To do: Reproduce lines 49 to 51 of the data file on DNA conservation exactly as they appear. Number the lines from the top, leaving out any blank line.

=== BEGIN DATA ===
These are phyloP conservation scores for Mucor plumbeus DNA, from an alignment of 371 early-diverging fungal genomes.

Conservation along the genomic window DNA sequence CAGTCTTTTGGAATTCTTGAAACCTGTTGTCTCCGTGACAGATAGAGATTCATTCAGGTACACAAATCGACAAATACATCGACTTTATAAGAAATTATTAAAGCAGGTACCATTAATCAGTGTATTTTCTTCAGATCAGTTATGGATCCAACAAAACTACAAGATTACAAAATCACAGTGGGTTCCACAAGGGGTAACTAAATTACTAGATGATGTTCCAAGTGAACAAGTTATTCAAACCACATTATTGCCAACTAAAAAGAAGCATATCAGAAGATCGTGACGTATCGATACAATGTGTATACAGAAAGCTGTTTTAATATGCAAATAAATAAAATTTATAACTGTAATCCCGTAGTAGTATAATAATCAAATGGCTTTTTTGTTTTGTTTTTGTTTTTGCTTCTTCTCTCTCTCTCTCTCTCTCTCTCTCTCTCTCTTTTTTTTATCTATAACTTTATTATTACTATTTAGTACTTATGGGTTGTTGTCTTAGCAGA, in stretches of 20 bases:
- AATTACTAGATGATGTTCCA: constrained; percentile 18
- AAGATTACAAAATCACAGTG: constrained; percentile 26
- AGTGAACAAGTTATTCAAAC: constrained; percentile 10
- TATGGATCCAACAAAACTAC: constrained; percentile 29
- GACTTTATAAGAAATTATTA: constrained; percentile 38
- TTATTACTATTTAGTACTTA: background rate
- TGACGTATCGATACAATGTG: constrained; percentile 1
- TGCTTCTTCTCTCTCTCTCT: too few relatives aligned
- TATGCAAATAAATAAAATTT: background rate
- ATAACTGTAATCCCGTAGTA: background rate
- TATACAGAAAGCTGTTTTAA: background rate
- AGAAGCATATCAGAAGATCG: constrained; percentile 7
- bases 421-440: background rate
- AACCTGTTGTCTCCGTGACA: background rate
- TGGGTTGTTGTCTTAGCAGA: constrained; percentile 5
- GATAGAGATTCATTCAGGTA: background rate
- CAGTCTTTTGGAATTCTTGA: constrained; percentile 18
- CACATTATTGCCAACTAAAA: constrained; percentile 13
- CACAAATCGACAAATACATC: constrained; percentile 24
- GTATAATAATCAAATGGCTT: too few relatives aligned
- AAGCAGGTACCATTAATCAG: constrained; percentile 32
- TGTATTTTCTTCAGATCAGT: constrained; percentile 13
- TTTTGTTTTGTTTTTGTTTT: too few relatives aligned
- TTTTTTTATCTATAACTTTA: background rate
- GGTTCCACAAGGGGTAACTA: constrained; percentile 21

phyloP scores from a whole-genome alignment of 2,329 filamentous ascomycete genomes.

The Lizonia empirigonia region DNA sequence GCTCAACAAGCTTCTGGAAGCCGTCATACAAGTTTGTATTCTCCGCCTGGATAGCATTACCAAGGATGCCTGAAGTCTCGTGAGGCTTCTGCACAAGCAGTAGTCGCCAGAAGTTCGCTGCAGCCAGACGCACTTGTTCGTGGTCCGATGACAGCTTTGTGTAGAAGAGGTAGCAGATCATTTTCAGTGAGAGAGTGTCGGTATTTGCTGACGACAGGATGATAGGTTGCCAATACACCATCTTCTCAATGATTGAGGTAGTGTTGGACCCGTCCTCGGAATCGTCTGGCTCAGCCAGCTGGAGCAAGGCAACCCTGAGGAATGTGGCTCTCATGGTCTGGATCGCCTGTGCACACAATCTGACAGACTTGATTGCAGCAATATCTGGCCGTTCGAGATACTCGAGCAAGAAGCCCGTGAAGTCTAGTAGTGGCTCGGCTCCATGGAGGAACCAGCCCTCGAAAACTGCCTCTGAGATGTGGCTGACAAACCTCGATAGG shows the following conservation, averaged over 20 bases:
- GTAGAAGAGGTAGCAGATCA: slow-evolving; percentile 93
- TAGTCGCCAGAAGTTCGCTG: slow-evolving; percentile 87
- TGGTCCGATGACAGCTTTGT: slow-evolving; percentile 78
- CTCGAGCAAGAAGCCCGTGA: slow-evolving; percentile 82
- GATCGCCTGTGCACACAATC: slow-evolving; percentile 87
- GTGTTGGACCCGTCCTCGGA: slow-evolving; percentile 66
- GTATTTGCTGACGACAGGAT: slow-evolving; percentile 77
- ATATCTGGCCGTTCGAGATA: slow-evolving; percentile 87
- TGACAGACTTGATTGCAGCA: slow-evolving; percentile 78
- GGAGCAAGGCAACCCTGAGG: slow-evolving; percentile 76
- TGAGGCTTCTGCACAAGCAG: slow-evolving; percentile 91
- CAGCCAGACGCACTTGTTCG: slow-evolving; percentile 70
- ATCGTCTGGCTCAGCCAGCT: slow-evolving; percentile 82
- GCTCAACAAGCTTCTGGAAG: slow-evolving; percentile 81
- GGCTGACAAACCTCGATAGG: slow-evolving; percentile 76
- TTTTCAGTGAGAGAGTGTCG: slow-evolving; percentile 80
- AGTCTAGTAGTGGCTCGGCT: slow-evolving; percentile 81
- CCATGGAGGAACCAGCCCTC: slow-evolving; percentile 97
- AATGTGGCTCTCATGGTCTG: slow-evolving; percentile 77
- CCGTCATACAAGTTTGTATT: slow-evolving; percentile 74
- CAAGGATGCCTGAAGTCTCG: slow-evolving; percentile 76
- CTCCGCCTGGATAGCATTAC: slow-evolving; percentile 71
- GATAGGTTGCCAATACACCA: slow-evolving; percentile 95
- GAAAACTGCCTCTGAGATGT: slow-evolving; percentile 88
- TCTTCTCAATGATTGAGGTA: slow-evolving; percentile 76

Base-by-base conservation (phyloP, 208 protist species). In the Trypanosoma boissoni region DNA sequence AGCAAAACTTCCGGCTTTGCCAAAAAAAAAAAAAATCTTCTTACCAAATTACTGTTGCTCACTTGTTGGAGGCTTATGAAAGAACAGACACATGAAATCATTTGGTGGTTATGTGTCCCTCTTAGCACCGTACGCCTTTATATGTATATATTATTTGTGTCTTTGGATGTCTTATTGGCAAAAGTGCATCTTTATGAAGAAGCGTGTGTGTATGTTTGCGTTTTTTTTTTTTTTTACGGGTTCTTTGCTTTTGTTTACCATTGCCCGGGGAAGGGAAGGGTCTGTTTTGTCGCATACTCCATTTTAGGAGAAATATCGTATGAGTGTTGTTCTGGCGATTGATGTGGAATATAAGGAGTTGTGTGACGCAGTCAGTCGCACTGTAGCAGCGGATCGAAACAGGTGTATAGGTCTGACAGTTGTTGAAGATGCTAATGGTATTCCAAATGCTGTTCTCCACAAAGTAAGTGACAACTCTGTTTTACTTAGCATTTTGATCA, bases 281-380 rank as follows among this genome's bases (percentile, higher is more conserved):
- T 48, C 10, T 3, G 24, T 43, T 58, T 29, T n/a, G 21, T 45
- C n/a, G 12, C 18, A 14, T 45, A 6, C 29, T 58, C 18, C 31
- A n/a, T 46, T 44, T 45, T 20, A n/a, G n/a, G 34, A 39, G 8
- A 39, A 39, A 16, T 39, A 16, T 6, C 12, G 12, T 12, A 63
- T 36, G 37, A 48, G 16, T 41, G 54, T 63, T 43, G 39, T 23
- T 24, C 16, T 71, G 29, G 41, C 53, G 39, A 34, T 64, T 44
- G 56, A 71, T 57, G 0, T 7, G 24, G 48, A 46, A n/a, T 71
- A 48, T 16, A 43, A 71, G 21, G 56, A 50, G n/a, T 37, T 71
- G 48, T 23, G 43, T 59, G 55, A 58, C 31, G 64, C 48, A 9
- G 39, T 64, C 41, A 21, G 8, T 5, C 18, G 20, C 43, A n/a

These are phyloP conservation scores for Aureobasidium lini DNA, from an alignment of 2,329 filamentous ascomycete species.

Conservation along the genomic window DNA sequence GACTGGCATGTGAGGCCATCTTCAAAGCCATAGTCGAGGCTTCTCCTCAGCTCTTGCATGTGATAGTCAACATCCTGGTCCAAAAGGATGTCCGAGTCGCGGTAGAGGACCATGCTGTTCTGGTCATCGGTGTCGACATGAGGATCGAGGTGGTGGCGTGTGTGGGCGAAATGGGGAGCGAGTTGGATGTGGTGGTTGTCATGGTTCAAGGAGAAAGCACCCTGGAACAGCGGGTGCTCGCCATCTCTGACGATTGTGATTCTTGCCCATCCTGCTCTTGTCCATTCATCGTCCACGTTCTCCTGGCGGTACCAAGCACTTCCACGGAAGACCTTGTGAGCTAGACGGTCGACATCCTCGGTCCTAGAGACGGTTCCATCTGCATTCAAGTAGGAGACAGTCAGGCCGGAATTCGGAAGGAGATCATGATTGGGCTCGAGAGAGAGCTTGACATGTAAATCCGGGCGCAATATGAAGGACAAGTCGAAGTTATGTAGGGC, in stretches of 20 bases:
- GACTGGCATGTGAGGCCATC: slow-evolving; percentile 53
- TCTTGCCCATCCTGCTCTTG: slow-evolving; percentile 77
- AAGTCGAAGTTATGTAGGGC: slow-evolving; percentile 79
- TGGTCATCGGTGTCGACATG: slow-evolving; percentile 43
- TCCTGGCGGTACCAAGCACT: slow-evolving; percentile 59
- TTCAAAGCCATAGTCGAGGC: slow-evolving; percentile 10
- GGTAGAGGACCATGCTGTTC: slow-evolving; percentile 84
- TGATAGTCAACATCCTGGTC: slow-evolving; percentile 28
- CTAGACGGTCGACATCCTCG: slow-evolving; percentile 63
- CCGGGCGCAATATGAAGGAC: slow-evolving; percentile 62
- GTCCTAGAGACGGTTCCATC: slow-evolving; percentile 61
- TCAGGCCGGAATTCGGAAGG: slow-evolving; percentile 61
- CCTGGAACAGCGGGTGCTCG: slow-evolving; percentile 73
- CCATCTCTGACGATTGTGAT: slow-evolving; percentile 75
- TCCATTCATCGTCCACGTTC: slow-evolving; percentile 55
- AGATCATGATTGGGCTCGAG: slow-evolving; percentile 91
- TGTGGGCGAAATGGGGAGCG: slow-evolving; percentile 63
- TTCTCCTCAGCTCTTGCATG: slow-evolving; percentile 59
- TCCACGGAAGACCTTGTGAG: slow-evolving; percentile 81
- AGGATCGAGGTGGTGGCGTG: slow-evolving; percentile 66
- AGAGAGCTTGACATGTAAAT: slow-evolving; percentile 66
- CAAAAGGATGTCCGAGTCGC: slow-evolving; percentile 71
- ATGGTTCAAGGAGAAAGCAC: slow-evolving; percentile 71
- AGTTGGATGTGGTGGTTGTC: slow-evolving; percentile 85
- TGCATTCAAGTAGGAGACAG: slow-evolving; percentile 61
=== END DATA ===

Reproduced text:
- CCGTCATACAAGTTTGTATT: slow-evolving; percentile 74
- CAAGGATGCCTGAAGTCTCG: slow-evolving; percentile 76
- CTCCGCCTGGATAGCATTAC: slow-evolving; percentile 71